Early last month the news media were widely reporting the Russian research cruise vessel carrying 74 scientists, tourists and crew, that became lodged in the ice off the coast of Antarctica on Christmas Eve. On January 2n d, the vessel’s passengers were evacuated via helicopter to an Australian vessel by a helicopter from the Chinese icebreaker Xue Long, which had been on its way to help but itself became stuck in the thick ice.
The US Coast Guard icebreaker Polar Star was then asked to divert from its mission to resupply the McMurdo Antarctic base to assist, but the American vessel was stood down after both the trapped ships finally escaped the ice.
Much hay was made of the irony that the 1,764-gt, 230-foot Akademik Shokalskiy was crowded with researchers seeking to document the theoretical disappearance of Antarctic ice, but little was said of the most important aspect of the story: our crying need for more icebreakers.
The US only has 3 icebreakers. The youngest, Healy, a medium-duty ship best suited for first-year ice, is 17 years old. The other two are heavier-duty ships, but they’re both more than 30 years old, and one, the Polar Sea, has been out of service since 2010. The Polar Star only recently returned to service after a comprehensive overhaul that cost nearly $60 million, which prolonged the service life of the vessel for another seven to 10 years.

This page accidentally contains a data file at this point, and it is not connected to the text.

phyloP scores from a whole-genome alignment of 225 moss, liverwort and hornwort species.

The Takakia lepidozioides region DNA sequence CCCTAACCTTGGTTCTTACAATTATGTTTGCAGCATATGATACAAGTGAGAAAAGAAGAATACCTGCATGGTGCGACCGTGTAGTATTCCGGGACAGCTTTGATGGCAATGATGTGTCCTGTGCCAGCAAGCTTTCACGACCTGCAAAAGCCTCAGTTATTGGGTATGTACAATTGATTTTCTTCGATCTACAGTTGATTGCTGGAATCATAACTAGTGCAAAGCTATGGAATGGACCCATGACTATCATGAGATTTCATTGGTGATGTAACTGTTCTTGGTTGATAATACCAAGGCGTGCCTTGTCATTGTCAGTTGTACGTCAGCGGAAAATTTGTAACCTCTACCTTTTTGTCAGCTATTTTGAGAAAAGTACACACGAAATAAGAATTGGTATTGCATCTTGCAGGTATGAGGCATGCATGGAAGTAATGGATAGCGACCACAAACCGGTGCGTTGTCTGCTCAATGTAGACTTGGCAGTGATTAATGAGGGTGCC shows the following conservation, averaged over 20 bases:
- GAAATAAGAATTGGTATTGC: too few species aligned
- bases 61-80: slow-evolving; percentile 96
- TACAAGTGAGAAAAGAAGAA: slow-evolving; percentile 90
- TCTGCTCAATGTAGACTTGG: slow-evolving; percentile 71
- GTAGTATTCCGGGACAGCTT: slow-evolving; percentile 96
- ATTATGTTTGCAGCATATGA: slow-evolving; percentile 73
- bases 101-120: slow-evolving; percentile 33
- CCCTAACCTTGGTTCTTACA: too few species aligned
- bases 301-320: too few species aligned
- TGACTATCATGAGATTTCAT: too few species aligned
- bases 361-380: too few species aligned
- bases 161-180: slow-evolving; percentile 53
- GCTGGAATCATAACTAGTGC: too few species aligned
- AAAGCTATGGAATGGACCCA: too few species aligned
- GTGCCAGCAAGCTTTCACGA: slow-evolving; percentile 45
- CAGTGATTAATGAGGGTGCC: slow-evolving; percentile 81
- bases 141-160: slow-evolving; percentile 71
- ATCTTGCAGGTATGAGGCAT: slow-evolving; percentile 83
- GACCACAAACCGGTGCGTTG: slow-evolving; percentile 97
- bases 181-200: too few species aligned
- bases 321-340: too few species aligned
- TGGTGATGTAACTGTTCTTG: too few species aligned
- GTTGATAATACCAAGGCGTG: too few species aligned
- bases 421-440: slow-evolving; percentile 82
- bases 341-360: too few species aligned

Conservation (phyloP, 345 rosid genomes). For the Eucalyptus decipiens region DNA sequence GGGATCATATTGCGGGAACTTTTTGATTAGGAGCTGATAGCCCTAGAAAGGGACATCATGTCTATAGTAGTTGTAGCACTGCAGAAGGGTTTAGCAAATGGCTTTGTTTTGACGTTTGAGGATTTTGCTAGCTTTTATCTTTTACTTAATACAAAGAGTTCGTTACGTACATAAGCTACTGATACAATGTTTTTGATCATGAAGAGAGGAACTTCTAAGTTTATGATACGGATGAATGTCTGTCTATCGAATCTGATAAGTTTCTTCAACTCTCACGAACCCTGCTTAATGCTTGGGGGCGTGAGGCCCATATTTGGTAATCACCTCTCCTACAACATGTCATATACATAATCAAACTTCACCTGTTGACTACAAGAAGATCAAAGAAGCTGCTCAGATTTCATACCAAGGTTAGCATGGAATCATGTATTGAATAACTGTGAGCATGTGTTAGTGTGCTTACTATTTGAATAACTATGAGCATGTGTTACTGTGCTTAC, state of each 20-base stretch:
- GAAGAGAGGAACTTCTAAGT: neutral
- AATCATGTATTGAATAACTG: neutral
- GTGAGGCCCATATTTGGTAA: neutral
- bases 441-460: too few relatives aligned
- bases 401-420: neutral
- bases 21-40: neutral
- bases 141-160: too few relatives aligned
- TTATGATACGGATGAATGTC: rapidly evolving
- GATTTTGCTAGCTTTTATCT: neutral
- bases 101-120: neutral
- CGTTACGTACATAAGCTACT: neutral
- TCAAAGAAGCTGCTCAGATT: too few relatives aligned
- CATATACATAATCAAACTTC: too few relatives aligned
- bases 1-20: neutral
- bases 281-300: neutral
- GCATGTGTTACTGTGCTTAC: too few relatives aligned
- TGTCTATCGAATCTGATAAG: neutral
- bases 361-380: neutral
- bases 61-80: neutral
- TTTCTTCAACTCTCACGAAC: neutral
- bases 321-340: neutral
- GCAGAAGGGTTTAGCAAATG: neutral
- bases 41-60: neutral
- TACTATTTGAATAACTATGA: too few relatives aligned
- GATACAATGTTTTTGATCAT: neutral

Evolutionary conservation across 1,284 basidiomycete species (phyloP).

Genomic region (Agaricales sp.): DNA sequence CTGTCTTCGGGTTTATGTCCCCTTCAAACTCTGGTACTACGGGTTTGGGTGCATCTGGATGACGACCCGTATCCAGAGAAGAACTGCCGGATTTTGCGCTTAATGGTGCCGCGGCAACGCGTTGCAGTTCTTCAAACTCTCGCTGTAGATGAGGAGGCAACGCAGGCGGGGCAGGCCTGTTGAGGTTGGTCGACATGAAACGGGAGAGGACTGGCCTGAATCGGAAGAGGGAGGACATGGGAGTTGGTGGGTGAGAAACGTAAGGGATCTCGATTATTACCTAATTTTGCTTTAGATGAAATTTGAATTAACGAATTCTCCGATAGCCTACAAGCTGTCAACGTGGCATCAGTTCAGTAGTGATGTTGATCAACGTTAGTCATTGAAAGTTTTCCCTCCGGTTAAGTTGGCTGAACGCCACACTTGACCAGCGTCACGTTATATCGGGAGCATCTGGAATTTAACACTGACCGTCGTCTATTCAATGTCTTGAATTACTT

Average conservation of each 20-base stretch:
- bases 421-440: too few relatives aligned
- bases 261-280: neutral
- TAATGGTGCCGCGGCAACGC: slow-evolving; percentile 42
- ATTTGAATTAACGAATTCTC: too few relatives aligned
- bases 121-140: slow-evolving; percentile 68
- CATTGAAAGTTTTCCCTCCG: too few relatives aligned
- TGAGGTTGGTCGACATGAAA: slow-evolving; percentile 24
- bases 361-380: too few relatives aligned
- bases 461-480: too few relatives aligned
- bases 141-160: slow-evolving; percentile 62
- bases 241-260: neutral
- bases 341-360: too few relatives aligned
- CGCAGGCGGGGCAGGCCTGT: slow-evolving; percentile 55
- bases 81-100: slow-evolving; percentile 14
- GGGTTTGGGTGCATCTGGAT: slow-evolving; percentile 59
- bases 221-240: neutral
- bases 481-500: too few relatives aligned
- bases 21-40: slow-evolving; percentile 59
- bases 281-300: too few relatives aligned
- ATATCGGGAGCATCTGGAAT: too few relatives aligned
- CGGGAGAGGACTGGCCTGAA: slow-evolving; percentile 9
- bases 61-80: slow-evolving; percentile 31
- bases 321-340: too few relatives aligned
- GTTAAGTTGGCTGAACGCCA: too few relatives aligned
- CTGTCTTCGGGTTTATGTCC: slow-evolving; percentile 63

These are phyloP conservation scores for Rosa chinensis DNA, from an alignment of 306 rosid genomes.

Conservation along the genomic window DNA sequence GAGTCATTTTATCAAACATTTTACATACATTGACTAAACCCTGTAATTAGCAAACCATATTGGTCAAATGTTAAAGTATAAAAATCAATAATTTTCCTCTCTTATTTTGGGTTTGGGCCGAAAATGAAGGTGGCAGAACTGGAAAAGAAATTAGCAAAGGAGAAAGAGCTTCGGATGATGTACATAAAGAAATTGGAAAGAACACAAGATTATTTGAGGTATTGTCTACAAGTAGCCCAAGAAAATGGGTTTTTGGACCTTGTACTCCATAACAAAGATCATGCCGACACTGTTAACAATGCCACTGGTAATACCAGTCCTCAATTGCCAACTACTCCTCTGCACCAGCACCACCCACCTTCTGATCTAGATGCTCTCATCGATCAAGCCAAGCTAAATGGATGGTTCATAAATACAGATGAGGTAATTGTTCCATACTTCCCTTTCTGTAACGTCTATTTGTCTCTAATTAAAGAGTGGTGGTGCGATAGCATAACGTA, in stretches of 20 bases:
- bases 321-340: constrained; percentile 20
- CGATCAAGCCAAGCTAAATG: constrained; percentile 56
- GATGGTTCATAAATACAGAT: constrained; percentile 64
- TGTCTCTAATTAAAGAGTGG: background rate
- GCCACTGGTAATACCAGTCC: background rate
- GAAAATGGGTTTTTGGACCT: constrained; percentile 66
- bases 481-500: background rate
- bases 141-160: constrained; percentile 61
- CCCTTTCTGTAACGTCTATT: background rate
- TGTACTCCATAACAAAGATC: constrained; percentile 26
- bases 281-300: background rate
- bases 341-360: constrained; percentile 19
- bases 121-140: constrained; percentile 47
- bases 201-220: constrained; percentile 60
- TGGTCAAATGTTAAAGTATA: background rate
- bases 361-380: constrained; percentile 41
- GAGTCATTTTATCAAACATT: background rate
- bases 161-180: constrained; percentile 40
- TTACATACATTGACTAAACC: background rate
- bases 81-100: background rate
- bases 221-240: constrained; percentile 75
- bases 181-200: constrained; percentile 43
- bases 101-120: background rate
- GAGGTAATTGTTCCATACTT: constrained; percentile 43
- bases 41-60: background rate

A fourth icebreaker, the Mackinaw, is a light-duty vessel built for the great lakes in 2006, and wouldn’t be of much use in the arctic or Antarctic oceans.
The rest of the developed countries are way ahead of the United States in icebreaker and ice-class capacity, and are upgrading their current icebreaker fleets. Canada has six active icebreakers and one on the way, Denmark, has five active vessels, Finland has eight, and Russia has 40-plus, with another two under construction.
Even China has an icebreaker, mentioned earlier, with another expected to be delivered this year, and they don’t even have a port on the arctic. Other countries with icebreakers include Japan, South Africa and Spain.
The US has more than 1,000 miles of arctic coastline, accessible only by water, and the waterway of the Northern Sea Route becomes more navigable every summer. The Chinese, Russians, Finns, Danes and others all understand this and are building ice-strengthened cargo vessels and icebreakers at a tremendous rate- the US is woefully behind.
The Jones Act has kept the country’s shipbuilding capacity strong enough to produce a fleet of excellent ships. Now the US needs to make an icebreaker program a priority. The country’s lack of icebreaking capacity will soon become more evident as other nations develop their own vessels, then it will become embarrassing, and a threat to the security of